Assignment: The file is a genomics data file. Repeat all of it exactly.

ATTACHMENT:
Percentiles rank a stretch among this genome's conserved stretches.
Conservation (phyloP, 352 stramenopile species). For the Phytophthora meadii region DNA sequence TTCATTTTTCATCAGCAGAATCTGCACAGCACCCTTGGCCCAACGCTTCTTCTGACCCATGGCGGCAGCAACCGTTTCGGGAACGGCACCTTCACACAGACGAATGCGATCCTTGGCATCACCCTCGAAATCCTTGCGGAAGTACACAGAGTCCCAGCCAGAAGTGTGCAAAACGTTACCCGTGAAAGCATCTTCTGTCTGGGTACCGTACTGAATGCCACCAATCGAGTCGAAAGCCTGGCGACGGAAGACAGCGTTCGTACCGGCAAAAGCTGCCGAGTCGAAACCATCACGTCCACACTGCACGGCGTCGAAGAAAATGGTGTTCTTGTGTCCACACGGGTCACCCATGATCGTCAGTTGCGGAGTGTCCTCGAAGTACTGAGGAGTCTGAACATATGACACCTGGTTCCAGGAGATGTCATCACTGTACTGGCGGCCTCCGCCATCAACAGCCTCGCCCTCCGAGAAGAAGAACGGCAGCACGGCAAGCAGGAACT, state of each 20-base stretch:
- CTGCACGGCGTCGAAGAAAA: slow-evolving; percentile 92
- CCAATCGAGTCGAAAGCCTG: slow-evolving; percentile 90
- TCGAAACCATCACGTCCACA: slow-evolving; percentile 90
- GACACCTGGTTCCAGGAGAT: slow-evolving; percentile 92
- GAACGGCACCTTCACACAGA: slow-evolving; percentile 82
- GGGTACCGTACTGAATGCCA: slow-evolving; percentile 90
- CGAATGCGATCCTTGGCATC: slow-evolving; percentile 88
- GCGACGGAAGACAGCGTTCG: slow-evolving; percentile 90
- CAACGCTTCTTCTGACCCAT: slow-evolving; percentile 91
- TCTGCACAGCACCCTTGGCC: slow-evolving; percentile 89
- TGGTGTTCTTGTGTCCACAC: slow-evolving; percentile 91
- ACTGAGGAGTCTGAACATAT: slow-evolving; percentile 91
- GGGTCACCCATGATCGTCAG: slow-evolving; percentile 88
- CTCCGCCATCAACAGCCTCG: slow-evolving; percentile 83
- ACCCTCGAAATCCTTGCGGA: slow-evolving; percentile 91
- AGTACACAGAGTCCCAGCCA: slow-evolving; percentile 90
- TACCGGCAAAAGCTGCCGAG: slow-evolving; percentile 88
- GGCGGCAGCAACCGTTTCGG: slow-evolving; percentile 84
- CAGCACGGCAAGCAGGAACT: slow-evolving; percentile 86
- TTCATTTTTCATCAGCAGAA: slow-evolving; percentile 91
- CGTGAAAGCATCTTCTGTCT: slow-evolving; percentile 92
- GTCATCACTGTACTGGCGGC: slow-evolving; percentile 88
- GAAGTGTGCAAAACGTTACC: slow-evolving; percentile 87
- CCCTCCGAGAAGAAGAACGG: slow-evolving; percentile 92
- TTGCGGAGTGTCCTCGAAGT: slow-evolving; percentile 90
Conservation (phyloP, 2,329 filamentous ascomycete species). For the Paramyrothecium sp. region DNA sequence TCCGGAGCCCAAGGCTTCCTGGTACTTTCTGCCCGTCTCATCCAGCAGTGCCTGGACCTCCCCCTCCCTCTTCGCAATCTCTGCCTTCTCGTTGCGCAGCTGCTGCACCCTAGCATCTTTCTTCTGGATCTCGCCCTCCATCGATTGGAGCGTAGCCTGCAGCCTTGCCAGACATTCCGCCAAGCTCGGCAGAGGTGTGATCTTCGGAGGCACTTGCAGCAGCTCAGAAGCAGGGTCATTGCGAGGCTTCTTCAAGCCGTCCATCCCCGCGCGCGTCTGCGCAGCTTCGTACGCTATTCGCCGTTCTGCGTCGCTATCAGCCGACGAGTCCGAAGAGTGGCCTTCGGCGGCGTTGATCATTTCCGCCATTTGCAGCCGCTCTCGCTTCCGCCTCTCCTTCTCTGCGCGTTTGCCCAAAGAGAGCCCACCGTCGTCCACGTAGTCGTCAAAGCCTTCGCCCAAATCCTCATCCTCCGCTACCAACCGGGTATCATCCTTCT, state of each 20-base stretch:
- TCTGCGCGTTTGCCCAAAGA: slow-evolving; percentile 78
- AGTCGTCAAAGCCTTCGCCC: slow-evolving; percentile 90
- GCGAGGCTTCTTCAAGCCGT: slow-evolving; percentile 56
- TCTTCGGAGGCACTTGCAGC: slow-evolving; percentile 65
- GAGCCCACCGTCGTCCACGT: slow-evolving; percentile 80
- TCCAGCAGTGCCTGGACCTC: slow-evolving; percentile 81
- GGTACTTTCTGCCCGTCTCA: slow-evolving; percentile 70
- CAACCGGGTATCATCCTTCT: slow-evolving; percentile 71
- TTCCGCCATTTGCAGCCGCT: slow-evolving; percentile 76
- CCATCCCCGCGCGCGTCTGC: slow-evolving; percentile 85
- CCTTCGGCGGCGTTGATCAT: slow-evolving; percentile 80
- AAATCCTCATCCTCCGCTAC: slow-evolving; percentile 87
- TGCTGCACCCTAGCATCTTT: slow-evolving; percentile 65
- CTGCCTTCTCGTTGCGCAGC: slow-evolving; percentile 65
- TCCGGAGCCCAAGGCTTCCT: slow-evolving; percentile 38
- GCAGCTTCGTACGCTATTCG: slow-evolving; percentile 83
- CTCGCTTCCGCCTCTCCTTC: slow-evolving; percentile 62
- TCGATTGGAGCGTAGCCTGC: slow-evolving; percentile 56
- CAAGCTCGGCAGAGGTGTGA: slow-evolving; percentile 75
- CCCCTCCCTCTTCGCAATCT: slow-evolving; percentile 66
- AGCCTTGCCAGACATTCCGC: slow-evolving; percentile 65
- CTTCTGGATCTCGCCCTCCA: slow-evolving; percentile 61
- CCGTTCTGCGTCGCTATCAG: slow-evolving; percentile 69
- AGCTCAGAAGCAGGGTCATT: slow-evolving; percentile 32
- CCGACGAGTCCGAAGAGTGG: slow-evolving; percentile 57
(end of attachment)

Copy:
Percentiles rank a stretch among this genome's conserved stretches.
Conservation (phyloP, 352 stramenopile species). For the Phytophthora meadii region DNA sequence TTCATTTTTCATCAGCAGAATCTGCACAGCACCCTTGGCCCAACGCTTCTTCTGACCCATGGCGGCAGCAACCGTTTCGGGAACGGCACCTTCACACAGACGAATGCGATCCTTGGCATCACCCTCGAAATCCTTGCGGAAGTACACAGAGTCCCAGCCAGAAGTGTGCAAAACGTTACCCGTGAAAGCATCTTCTGTCTGGGTACCGTACTGAATGCCACCAATCGAGTCGAAAGCCTGGCGACGGAAGACAGCGTTCGTACCGGCAAAAGCTGCCGAGTCGAAACCATCACGTCCACACTGCACGGCGTCGAAGAAAATGGTGTTCTTGTGTCCACACGGGTCACCCATGATCGTCAGTTGCGGAGTGTCCTCGAAGTACTGAGGAGTCTGAACATATGACACCTGGTTCCAGGAGATGTCATCACTGTACTGGCGGCCTCCGCCATCAACAGCCTCGCCCTCCGAGAAGAAGAACGGCAGCACGGCAAGCAGGAACT, state of each 20-base stretch:
- CTGCACGGCGTCGAAGAAAA: slow-evolving; percentile 92
- CCAATCGAGTCGAAAGCCTG: slow-evolving; percentile 90
- TCGAAACCATCACGTCCACA: slow-evolving; percentile 90
- GACACCTGGTTCCAGGAGAT: slow-evolving; percentile 92
- GAACGGCACCTTCACACAGA: slow-evolving; percentile 82
- GGGTACCGTACTGAATGCCA: slow-evolving; percentile 90
- CGAATGCGATCCTTGGCATC: slow-evolving; percentile 88
- GCGACGGAAGACAGCGTTCG: slow-evolving; percentile 90
- CAACGCTTCTTCTGACCCAT: slow-evolving; percentile 91
- TCTGCACAGCACCCTTGGCC: slow-evolving; percentile 89
- TGGTGTTCTTGTGTCCACAC: slow-evolving; percentile 91
- ACTGAGGAGTCTGAACATAT: slow-evolving; percentile 91
- GGGTCACCCATGATCGTCAG: slow-evolving; percentile 88
- CTCCGCCATCAACAGCCTCG: slow-evolving; percentile 83
- ACCCTCGAAATCCTTGCGGA: slow-evolving; percentile 91
- AGTACACAGAGTCCCAGCCA: slow-evolving; percentile 90
- TACCGGCAAAAGCTGCCGAG: slow-evolving; percentile 88
- GGCGGCAGCAACCGTTTCGG: slow-evolving; percentile 84
- CAGCACGGCAAGCAGGAACT: slow-evolving; percentile 86
- TTCATTTTTCATCAGCAGAA: slow-evolving; percentile 91
- CGTGAAAGCATCTTCTGTCT: slow-evolving; percentile 92
- GTCATCACTGTACTGGCGGC: slow-evolving; percentile 88
- GAAGTGTGCAAAACGTTACC: slow-evolving; percentile 87
- CCCTCCGAGAAGAAGAACGG: slow-evolving; percentile 92
- TTGCGGAGTGTCCTCGAAGT: slow-evolving; percentile 90
Conservation (phyloP, 2,329 filamentous ascomycete species). For the Paramyrothecium sp. region DNA sequence TCCGGAGCCCAAGGCTTCCTGGTACTTTCTGCCCGTCTCATCCAGCAGTGCCTGGACCTCCCCCTCCCTCTTCGCAATCTCTGCCTTCTCGTTGCGCAGCTGCTGCACCCTAGCATCTTTCTTCTGGATCTCGCCCTCCATCGATTGGAGCGTAGCCTGCAGCCTTGCCAGACATTCCGCCAAGCTCGGCAGAGGTGTGATCTTCGGAGGCACTTGCAGCAGCTCAGAAGCAGGGTCATTGCGAGGCTTCTTCAAGCCGTCCATCCCCGCGCGCGTCTGCGCAGCTTCGTACGCTATTCGCCGTTCTGCGTCGCTATCAGCCGACGAGTCCGAAGAGTGGCCTTCGGCGGCGTTGATCATTTCCGCCATTTGCAGCCGCTCTCGCTTCCGCCTCTCCTTCTCTGCGCGTTTGCCCAAAGAGAGCCCACCGTCGTCCACGTAGTCGTCAAAGCCTTCGCCCAAATCCTCATCCTCCGCTACCAACCGGGTATCATCCTTCT, state of each 20-base stretch:
- TCTGCGCGTTTGCCCAAAGA: slow-evolving; percentile 78
- AGTCGTCAAAGCCTTCGCCC: slow-evolving; percentile 90
- GCGAGGCTTCTTCAAGCCGT: slow-evolving; percentile 56
- TCTTCGGAGGCACTTGCAGC: slow-evolving; percentile 65
- GAGCCCACCGTCGTCCACGT: slow-evolving; percentile 80
- TCCAGCAGTGCCTGGACCTC: slow-evolving; percentile 81
- GGTACTTTCTGCCCGTCTCA: slow-evolving; percentile 70
- CAACCGGGTATCATCCTTCT: slow-evolving; percentile 71
- TTCCGCCATTTGCAGCCGCT: slow-evolving; percentile 76
- CCATCCCCGCGCGCGTCTGC: slow-evolving; percentile 85
- CCTTCGGCGGCGTTGATCAT: slow-evolving; percentile 80
- AAATCCTCATCCTCCGCTAC: slow-evolving; percentile 87
- TGCTGCACCCTAGCATCTTT: slow-evolving; percentile 65
- CTGCCTTCTCGTTGCGCAGC: slow-evolving; percentile 65
- TCCGGAGCCCAAGGCTTCCT: slow-evolving; percentile 38
- GCAGCTTCGTACGCTATTCG: slow-evolving; percentile 83
- CTCGCTTCCGCCTCTCCTTC: slow-evolving; percentile 62
- TCGATTGGAGCGTAGCCTGC: slow-evolving; percentile 56
- CAAGCTCGGCAGAGGTGTGA: slow-evolving; percentile 75
- CCCCTCCCTCTTCGCAATCT: slow-evolving; percentile 66
- AGCCTTGCCAGACATTCCGC: slow-evolving; percentile 65
- CTTCTGGATCTCGCCCTCCA: slow-evolving; percentile 61
- CCGTTCTGCGTCGCTATCAG: slow-evolving; percentile 69
- AGCTCAGAAGCAGGGTCATT: slow-evolving; percentile 32
- CCGACGAGTCCGAAGAGTGG: slow-evolving; percentile 57